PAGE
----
Controlling water heater with Arduino Yún
This week I’m going to introduce George Koulouris who loves playing, testing, making with others especially at the ‘Petit Fablab de Paris’ where he thinks is a great place to do exactly that! He’s been experimenting with the Arduino Yún focusing on his main interest: the integration of technology to everyday objects. The following post was originally posted on his blog. Read other guest posts on Arduino Yún.
I have two small problems in my house. An ever-increasing electricity consumption bill and a girlfriend which likes to take hot baths at unpredictable times during the day.
Until recently, we left our water heater switched on, 24/7. But then we took a look at our electricity counter readings. Needless to say, we switched it off immediately! An old water heater can indeed make the electricity counter wheel spin fast, very fast…!
So we started switching it on and off whenever we needed to take a bath. The problem was that we weren’t always at home and the water took almost an hour to heat-up! So I decided to connect it to the internet!
The SmartBoiler is contained in a small box and placed on top of the house’s main electricity board. A mechanical arm extends out of the box. Its bottom end is clipped to the heater’s switch whereas its top end is attached to a motor in the SmartBoiler.
The arm can be displaced vertically.
The box contains a motor and an Arduino Yún. The latter checks, at regular time intervals, a .txt file on a web-server to see whether me (or my girlfriend!) have turned on the heater. If yes, it launches the motor and the switch is turned on!
The user interface is a simple website. You can view it here.
Do it Yourself
To do this project you need 5 things:
- A web-server hosting service
- An arduino Yun
- A servo motor (I chose the Towerpro MG995)
- A laser cutter (or excellent wood-crafting skills!)
- A bit of mdf
Then you can
- Download the laser cutter files
- Find all the code (documented of course!) in my github repository
- Check the dimensions of the mechanical parts in Thingiverse
Check out the images
Although I created this to control my water heater, this project can be used to control any mechanical switch. Simply dimension the box correctly and you can control everything via the internet. Your lights, your house’s main electricity switch… Hell, the possibilities are limitless!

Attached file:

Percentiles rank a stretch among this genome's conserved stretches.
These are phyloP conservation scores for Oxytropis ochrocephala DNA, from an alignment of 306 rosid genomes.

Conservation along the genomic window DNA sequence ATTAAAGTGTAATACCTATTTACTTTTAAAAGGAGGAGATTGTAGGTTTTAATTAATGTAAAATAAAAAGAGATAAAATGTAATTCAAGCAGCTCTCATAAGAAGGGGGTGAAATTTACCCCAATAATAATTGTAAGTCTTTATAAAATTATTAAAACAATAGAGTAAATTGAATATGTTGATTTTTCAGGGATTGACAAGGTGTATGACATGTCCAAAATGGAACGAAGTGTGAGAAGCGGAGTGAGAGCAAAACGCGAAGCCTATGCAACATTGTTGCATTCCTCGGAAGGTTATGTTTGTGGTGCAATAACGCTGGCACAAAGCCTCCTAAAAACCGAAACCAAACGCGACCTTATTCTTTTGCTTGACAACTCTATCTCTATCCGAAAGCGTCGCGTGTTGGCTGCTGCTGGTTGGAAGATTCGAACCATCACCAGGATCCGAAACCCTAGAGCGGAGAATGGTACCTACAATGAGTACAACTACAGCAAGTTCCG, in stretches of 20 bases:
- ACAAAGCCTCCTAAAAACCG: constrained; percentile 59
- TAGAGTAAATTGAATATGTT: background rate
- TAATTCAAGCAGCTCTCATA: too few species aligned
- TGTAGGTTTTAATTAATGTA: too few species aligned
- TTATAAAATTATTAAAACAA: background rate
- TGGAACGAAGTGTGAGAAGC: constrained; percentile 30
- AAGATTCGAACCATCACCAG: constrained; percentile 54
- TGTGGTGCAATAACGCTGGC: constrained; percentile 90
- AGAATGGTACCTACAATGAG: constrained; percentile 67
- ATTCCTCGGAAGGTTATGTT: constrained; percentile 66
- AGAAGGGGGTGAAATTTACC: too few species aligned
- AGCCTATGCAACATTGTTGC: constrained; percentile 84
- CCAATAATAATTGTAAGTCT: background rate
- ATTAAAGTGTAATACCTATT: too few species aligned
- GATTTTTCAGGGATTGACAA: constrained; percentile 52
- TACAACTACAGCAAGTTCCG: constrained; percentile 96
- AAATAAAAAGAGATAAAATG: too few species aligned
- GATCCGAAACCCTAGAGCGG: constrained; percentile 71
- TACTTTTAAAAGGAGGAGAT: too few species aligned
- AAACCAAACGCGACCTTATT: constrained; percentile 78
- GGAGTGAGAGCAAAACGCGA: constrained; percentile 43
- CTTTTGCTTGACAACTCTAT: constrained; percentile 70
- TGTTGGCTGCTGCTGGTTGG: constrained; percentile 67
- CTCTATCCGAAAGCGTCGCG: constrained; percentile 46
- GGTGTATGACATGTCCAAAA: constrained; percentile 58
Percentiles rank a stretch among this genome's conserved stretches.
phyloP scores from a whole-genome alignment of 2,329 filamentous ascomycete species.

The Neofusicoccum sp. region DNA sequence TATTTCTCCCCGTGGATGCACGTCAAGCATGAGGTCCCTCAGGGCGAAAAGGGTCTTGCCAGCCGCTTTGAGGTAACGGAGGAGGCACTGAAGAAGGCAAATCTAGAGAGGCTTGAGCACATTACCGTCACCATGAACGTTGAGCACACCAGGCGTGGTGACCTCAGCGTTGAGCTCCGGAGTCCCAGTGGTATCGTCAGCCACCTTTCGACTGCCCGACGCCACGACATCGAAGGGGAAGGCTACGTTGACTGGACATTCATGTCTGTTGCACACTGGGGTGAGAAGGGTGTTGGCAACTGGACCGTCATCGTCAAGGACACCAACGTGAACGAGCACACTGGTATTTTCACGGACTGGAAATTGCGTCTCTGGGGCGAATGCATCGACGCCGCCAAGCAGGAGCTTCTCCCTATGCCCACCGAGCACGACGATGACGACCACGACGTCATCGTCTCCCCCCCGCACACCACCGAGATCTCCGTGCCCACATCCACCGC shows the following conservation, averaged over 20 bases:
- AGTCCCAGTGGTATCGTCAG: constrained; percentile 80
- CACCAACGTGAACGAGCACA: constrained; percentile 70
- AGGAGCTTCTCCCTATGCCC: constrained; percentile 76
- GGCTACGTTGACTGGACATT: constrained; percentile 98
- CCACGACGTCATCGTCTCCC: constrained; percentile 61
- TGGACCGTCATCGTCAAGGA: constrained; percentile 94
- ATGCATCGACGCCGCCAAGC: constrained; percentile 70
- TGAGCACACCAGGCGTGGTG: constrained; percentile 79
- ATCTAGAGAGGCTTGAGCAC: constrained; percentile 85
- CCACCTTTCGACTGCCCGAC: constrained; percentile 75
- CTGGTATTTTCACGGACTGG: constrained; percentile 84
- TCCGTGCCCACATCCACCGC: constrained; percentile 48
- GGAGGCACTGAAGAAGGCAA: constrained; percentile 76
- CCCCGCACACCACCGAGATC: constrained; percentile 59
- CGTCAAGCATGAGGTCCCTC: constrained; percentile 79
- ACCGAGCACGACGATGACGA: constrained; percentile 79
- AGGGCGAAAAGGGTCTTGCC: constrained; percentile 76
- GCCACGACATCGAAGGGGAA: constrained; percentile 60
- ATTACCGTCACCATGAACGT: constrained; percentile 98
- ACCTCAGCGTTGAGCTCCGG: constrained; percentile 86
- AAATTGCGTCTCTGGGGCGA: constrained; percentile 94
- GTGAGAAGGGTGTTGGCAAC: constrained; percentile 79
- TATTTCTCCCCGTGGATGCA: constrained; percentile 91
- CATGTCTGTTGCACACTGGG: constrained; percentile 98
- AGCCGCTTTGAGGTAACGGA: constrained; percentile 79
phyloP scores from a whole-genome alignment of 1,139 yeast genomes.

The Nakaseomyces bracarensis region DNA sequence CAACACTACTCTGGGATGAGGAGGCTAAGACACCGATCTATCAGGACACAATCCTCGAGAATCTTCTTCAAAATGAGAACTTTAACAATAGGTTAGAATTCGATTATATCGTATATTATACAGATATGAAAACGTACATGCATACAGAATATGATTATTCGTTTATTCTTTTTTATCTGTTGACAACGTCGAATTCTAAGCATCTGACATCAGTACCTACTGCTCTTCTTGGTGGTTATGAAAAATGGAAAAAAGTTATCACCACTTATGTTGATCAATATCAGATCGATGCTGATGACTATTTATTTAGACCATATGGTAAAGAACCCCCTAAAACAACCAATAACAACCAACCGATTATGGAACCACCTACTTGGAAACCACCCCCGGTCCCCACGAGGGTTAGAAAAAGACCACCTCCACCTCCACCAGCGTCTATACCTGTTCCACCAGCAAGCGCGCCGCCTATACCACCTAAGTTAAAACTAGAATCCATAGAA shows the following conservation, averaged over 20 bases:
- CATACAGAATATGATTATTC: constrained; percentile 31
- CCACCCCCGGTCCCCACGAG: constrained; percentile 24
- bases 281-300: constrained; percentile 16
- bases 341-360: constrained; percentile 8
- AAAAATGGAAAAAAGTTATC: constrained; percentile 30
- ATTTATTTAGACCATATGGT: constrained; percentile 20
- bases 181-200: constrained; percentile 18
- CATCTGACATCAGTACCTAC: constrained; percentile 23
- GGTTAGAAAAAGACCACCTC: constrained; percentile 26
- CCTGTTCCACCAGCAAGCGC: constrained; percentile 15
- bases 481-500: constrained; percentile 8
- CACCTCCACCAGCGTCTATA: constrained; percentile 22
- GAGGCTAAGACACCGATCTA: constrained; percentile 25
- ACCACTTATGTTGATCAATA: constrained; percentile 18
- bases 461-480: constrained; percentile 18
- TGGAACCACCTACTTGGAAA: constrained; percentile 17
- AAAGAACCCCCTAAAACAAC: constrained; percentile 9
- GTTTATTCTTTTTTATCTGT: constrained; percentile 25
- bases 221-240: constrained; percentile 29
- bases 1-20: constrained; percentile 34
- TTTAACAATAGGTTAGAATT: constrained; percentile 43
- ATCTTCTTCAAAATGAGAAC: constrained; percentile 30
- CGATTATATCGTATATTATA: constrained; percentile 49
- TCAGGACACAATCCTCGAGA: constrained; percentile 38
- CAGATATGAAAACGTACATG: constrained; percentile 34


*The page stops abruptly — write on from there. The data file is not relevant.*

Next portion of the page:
October 31st, 2013 at 11:50:53
Don’t you think it’s a bad idea to attach an arm to a fuse switch? The fuse should not be blocked in case of it being triggered.
October 31st, 2013 at 13:00:33
You’re right..! Actually, if a short-circuit does occur today, my house’s main electricity switch will move downwards…
But I do have to modify the design slightly. I’ll play with it a bit during the weekend. I’m thinking that instead of using a servo, I should use a DC motor. Once the switch is “up”, the DC motor is turned-off. The switch can therefore move downwards in case of a short-circuit.
October 31st, 2013 at 17:16:01
I’m doing the same thing, but whole house automation. Inside the breaker panel is a fairly safe location (Safer than most think), and I’m starting with a Leonardo to learn the ropes and moving up to a Wi-Fi connected unit.
Essentially, the Leonardo/Wifi-enabled board will have reed relays running on the same power source as the board itself, direct wired into a small breaker. These reed relays will activate and deactivate larger, 110/220V relays to turn on and off devices – dishwasher, microwave, and especially water heater. Since my breaker panel in my apartment sits right next to my thermostat, it will also be simple to integrate smart thermostat functionality into the Arduino.
October 31st, 2013 at 21:06:02
Leave fuse alone, in stead of using an electrical motor, you could use a relay to open or close the heater circuit, to isolate the very low voltage side from the mains you can have the relay optoctoupled to the Arduino Board.
November 1st, 2013 at 03:38:45
I agree with abetancort, a relay would be great for this. the Arduino can supply the current to activate the relay which would turn on the heater. Make sure you get a sparky to do the install though.
November 1st, 2013 at 19:24:30
I’m so jealous. Seems owning a laser cutter is a common thing amounts makers.
November 9th, 2013 at 13:47:21
Thanks for posting this. I have a similar project to remotely control space heaters in a cabin. The space heaters have an IR remote signal I’m going to attempt to duplicate vs. using a physical approach.